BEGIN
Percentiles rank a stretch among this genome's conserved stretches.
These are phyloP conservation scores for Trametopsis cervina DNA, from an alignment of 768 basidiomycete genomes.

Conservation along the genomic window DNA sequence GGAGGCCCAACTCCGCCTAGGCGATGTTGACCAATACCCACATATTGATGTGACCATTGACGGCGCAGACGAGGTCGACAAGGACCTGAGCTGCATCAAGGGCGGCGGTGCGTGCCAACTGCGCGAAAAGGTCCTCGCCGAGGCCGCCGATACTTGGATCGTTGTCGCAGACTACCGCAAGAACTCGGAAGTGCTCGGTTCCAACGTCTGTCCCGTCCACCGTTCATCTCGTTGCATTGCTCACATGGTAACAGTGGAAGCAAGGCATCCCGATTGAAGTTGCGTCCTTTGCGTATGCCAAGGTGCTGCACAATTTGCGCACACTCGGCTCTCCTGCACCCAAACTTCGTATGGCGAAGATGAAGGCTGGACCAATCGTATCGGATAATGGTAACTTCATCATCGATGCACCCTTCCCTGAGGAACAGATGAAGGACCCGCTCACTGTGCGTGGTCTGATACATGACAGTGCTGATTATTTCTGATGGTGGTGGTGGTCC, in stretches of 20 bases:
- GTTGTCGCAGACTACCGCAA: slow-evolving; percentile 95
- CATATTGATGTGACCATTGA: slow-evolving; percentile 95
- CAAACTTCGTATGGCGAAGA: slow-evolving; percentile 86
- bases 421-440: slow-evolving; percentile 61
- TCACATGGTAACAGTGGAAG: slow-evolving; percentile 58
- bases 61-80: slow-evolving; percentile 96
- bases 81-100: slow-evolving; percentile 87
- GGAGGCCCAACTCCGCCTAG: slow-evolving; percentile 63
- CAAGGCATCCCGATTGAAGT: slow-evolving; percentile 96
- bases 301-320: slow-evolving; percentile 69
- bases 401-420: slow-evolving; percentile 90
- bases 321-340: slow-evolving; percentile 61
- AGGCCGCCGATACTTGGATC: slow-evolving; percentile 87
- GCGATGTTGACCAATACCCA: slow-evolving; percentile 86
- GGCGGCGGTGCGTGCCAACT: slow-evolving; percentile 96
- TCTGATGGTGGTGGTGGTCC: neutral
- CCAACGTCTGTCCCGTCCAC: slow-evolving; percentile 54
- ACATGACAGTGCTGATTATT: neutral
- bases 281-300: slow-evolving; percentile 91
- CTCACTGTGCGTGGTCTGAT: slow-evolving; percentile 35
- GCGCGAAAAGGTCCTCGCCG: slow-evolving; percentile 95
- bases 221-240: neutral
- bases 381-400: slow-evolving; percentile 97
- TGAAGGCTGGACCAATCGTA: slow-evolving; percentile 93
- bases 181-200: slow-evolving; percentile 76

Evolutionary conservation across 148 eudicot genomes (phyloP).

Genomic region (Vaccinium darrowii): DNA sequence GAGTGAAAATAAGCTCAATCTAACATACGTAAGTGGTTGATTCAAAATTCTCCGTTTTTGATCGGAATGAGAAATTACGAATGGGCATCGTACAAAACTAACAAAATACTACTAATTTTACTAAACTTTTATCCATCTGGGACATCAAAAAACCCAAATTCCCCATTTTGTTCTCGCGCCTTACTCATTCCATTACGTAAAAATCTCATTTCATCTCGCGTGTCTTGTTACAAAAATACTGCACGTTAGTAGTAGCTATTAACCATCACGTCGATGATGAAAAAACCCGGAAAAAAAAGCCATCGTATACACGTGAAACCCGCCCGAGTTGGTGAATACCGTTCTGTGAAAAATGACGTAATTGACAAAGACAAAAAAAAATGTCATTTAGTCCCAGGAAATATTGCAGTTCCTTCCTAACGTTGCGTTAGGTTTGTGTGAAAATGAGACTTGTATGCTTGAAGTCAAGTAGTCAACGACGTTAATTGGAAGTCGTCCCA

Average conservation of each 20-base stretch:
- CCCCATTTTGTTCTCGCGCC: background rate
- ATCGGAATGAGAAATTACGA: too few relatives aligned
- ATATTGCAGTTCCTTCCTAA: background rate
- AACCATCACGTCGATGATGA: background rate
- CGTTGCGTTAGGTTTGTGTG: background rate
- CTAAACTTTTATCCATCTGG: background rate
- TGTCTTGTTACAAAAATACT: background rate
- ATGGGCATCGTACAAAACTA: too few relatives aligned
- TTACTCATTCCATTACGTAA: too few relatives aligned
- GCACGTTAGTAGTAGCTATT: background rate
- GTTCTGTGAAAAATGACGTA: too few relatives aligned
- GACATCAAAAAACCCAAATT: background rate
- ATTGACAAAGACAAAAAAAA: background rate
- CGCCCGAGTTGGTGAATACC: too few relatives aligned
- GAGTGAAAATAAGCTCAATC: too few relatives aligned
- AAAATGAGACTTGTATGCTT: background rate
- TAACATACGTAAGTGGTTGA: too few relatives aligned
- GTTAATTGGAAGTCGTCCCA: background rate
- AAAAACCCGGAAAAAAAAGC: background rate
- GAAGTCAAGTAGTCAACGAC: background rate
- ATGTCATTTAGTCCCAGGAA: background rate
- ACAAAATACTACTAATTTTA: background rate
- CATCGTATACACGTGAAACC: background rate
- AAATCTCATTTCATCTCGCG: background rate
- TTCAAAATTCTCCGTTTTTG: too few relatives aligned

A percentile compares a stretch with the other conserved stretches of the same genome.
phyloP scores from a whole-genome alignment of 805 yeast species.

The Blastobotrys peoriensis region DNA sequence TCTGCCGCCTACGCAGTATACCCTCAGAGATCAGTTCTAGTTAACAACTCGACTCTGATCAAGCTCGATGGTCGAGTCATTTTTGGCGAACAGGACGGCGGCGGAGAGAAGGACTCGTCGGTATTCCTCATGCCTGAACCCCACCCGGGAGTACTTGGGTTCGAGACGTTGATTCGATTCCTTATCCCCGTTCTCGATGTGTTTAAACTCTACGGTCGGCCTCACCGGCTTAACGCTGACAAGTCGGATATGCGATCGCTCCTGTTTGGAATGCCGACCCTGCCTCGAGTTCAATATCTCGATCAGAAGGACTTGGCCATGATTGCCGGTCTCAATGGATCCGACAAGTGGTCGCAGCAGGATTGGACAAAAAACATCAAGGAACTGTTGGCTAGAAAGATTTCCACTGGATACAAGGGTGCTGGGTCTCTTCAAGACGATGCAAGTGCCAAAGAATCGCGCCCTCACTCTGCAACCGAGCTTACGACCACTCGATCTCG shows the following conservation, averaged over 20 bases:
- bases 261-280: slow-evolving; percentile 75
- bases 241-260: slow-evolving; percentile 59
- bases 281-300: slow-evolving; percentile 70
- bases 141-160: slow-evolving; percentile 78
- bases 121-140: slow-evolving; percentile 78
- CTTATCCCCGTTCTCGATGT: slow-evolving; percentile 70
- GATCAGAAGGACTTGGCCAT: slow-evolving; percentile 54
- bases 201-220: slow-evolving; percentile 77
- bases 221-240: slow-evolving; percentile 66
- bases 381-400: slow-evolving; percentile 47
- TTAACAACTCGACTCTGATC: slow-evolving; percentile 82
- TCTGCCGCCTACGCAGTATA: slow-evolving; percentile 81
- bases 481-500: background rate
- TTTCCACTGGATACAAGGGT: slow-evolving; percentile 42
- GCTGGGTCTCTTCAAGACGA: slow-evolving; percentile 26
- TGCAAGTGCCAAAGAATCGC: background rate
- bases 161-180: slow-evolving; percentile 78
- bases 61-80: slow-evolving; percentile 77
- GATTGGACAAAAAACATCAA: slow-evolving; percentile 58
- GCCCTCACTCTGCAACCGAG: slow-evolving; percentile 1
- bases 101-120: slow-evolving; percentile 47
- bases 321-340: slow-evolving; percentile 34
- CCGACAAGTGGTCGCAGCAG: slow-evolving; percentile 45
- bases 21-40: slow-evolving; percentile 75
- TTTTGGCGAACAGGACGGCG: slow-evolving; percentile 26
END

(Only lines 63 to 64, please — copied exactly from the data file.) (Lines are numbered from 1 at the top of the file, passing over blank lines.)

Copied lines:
- bases 141-160: slow-evolving; percentile 78
- bases 121-140: slow-evolving; percentile 78